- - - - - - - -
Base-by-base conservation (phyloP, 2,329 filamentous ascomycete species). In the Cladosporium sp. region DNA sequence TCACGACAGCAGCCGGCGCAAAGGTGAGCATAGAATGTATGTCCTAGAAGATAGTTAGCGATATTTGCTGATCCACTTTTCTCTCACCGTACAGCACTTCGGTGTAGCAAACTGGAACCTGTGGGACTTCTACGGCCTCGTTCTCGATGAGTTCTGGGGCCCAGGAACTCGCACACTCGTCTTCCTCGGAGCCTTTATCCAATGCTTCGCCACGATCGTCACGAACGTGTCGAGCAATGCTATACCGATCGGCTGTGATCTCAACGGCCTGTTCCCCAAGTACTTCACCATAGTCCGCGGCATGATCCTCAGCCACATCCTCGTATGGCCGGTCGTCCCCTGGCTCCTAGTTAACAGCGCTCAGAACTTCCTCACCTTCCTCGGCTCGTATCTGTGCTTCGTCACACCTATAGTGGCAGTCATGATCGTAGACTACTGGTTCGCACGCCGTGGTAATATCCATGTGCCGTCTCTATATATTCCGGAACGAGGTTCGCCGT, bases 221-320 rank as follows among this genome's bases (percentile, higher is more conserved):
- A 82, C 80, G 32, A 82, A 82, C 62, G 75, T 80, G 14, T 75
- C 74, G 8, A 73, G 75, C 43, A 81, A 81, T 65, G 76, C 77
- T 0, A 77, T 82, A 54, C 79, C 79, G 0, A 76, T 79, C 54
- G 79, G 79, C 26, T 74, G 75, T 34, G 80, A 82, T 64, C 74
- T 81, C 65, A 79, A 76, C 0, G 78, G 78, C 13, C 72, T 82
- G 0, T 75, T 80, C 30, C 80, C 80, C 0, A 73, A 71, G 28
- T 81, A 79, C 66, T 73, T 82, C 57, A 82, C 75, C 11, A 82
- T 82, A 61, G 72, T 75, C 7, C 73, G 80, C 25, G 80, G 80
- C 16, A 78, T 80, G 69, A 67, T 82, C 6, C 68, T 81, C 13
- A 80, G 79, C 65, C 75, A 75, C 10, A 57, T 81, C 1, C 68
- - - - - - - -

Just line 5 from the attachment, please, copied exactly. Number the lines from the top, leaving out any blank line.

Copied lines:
- G 79, G 79, C 26, T 74, G 75, T 34, G 80, A 82, T 64, C 74